If you ask me, TV is getting a little strange these days. So strange, I’m thinking online is a better place to spend my free time. The ads are smaller, and I can either shut them off or get more involved if I feel the urge. TV doesn’t allow those options.
A whole slew of subpar programming has come out in the wake of the crazy videos we see online every day. Maybe this is nothing new, but in some ways it can really make online enthusiasts feel cheated.
Why? Well, there are three shows on TV that run viral content as their main focus. VH1’s “Web Junk 20” isn’t a serious review of the content, it’s more of a way to humiliate people on TV who’ve already been humiliated online.
Bravo’s “Outrageous and Contagious: Viral Videos” is a game show-esque program with some incidental commentary. For the most part, it’s like “America’s Funniest Home Videos” with no visible host or studio audience. And “Viral Video” on CNN’s “Showbiz Tonight” is a new segment that makes the most of online pilfering.
That said, it’s hard to blame TV, which has steadily been losing viewer time to the Web. But isn’t it a little sad that rather than create better content, they just replay what people see online? The word “surreal” comes to mind.
Has viral come of age? I don’t think so; it’s a content grab. Cheap laughs are just that: cheap. Though some of it is good content, it doesn’t seem like a very deep content strategy for the long term.
If you were thinking of using viral to bolster your next online campaign, it may be OK. But it may turn out be a problem if expectations are that your homemade viral advertising will to hit the big time.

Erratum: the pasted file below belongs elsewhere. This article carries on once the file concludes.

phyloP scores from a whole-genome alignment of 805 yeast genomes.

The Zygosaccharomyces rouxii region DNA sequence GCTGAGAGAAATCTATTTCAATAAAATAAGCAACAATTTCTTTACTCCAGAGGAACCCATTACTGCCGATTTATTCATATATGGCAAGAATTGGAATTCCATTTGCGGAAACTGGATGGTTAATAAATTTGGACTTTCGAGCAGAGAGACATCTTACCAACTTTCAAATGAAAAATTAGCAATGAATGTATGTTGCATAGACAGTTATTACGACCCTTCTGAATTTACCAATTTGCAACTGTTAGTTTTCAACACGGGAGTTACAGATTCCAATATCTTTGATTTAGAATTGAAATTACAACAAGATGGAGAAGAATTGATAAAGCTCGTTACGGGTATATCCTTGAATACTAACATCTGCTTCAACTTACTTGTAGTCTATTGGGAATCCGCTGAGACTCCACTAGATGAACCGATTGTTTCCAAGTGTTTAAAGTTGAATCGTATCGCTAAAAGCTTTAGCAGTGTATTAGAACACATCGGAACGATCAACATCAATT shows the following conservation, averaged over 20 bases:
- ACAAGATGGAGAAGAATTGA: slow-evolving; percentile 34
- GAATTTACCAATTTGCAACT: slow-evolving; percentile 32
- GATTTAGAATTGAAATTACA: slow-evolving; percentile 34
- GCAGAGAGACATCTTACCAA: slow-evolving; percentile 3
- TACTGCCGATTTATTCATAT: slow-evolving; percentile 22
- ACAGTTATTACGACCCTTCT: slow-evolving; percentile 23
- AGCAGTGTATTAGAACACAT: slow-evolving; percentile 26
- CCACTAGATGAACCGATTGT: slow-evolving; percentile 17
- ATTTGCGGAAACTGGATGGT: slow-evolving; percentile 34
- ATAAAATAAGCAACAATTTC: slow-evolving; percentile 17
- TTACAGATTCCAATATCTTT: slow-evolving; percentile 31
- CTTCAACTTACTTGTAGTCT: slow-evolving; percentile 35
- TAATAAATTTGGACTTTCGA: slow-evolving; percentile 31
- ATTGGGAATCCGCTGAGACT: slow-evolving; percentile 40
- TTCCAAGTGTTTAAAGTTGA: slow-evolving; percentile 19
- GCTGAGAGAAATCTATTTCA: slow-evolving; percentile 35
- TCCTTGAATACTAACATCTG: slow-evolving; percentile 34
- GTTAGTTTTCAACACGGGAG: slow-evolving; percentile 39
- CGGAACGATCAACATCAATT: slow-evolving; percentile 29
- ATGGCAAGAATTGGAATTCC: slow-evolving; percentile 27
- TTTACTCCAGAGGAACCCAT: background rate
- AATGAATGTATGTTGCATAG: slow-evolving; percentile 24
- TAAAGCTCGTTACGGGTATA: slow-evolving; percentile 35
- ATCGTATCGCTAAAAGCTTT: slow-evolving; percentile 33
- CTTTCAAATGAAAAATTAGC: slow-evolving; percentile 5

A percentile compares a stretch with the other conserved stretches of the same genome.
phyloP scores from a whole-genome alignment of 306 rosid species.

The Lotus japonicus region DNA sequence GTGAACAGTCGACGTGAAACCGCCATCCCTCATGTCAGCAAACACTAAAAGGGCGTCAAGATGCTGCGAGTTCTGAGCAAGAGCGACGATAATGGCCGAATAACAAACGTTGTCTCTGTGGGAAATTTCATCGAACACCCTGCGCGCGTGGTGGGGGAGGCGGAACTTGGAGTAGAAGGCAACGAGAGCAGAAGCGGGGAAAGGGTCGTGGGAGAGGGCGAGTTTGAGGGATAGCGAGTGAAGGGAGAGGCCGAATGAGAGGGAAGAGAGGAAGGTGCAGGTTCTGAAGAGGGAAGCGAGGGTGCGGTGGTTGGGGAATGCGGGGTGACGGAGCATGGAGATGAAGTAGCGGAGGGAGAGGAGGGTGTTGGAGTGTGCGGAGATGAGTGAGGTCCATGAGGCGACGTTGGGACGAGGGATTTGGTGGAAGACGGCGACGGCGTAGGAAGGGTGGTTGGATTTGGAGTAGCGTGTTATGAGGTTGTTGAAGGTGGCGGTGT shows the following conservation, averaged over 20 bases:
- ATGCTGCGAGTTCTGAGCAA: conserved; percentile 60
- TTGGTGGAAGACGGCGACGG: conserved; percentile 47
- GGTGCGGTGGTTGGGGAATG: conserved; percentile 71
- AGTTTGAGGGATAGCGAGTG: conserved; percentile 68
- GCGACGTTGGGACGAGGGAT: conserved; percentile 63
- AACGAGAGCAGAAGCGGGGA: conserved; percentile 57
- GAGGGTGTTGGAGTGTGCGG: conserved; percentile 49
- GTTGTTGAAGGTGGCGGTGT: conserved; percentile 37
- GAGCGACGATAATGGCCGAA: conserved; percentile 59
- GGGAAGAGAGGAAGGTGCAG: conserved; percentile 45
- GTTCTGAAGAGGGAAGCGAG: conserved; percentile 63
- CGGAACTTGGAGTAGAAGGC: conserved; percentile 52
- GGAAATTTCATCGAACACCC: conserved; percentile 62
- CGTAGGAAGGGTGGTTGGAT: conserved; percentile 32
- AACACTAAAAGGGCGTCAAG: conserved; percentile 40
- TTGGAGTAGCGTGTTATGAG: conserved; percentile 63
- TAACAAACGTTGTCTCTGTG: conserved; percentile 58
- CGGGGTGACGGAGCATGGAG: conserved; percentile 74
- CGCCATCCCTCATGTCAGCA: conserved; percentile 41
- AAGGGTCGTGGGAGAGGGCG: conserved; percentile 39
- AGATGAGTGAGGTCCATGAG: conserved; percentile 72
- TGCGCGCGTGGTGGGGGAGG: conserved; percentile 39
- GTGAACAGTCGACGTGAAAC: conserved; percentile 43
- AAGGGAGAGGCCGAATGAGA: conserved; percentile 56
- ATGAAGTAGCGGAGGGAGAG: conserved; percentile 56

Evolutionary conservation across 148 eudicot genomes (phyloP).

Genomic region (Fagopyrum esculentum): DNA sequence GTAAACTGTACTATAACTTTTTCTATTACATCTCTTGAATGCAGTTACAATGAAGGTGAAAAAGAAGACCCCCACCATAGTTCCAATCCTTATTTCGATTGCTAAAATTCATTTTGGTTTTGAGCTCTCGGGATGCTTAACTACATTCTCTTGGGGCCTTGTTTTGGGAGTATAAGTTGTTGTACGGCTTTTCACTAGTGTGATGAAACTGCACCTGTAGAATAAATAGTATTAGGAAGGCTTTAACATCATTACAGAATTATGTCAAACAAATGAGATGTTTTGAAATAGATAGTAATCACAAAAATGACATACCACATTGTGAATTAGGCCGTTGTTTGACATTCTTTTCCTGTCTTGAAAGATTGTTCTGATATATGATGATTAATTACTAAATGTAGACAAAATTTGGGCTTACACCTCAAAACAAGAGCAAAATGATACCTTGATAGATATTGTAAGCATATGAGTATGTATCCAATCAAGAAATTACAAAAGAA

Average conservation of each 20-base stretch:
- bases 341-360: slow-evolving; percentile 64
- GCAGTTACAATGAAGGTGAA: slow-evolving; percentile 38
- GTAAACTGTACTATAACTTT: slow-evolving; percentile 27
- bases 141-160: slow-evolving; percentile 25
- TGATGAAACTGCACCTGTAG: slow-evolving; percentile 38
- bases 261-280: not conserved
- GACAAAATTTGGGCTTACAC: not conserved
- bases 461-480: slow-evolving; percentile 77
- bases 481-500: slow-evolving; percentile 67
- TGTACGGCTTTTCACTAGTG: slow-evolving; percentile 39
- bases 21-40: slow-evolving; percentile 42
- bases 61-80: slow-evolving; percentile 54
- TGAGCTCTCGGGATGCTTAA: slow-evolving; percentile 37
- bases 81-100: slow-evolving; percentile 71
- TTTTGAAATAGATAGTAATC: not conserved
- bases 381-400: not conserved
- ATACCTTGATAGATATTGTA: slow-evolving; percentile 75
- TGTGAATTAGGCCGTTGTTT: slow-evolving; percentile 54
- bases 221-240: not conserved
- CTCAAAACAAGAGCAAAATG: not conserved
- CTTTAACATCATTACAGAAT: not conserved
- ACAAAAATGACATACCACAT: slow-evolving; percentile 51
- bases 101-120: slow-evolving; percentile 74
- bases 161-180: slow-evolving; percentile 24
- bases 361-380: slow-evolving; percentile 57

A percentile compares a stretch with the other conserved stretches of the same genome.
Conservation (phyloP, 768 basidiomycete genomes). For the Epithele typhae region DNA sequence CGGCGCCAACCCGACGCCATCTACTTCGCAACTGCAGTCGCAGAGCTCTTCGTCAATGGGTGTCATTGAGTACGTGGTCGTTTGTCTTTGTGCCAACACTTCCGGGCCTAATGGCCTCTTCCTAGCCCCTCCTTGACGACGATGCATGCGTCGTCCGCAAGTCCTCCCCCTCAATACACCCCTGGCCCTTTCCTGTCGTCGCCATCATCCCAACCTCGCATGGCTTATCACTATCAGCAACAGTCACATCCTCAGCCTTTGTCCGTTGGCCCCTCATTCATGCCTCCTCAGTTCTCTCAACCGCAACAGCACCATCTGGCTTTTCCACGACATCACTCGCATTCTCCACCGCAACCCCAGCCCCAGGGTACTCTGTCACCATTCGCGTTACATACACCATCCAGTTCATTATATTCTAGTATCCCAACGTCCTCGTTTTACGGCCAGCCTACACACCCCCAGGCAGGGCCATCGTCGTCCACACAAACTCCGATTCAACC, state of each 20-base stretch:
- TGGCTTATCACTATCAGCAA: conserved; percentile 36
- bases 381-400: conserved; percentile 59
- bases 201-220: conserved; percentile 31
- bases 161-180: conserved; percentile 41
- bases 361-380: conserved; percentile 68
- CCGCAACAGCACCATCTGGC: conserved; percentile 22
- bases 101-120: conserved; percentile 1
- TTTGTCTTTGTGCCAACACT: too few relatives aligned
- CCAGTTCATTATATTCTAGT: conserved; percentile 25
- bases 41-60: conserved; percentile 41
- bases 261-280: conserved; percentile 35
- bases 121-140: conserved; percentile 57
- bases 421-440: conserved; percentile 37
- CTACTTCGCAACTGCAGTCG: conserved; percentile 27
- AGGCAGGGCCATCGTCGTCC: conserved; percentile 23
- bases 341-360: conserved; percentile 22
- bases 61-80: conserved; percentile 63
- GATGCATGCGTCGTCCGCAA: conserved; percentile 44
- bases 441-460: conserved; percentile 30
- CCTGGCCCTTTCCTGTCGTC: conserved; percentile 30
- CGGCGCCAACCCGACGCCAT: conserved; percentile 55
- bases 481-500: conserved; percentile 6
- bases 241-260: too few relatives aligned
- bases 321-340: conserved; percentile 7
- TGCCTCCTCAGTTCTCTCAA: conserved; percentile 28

That’s a bit of our own doing. Internet professionals and digital marketers have been trying to outdo TV since online advertising started getting rich and full of video. The days of comparing online as an effective medium may be coming to a close as technology and the industry grow past their awkward teenage years and become thriving, able young adults.
With everything we know about how people put their best foot forward when trying to make the Web work for their marketing campaigns, we learn too little when we try to put everything within the frame of the tube. In some ways, the whole client and agency structure is built on TV having the highest celebrity value; it’s the most costly, so it’s the most important. Right? We tend to be blinded by the light of any great shining star.
This recent rash of online TV shows may really be a forbearer of a more inverted model coming to the industry. In this other direction, production teams and interactive agencies work to produce quality content that’s in no way like TV. Users control several shows that are created to interlock and have interrelated storylines. Kind of like how “Mayberry R.F.D.” and “Gomer Pyle, U.S.M.C.” were related, but on steroids.
There are many ways we’ll create in this new world. For now, we’ll have to endure the strangeness of our older sibling, TV, taking credit for funny moments that, until recently, were the sole domain of our bizarre online world.
Programmatic is taking over the digital advertising world, and at an even faster rate than expected, according to eMarketer, which raised its forecast for programmatic ad spending in the U.S. on the back of growth in mobile and video programmatic buys.
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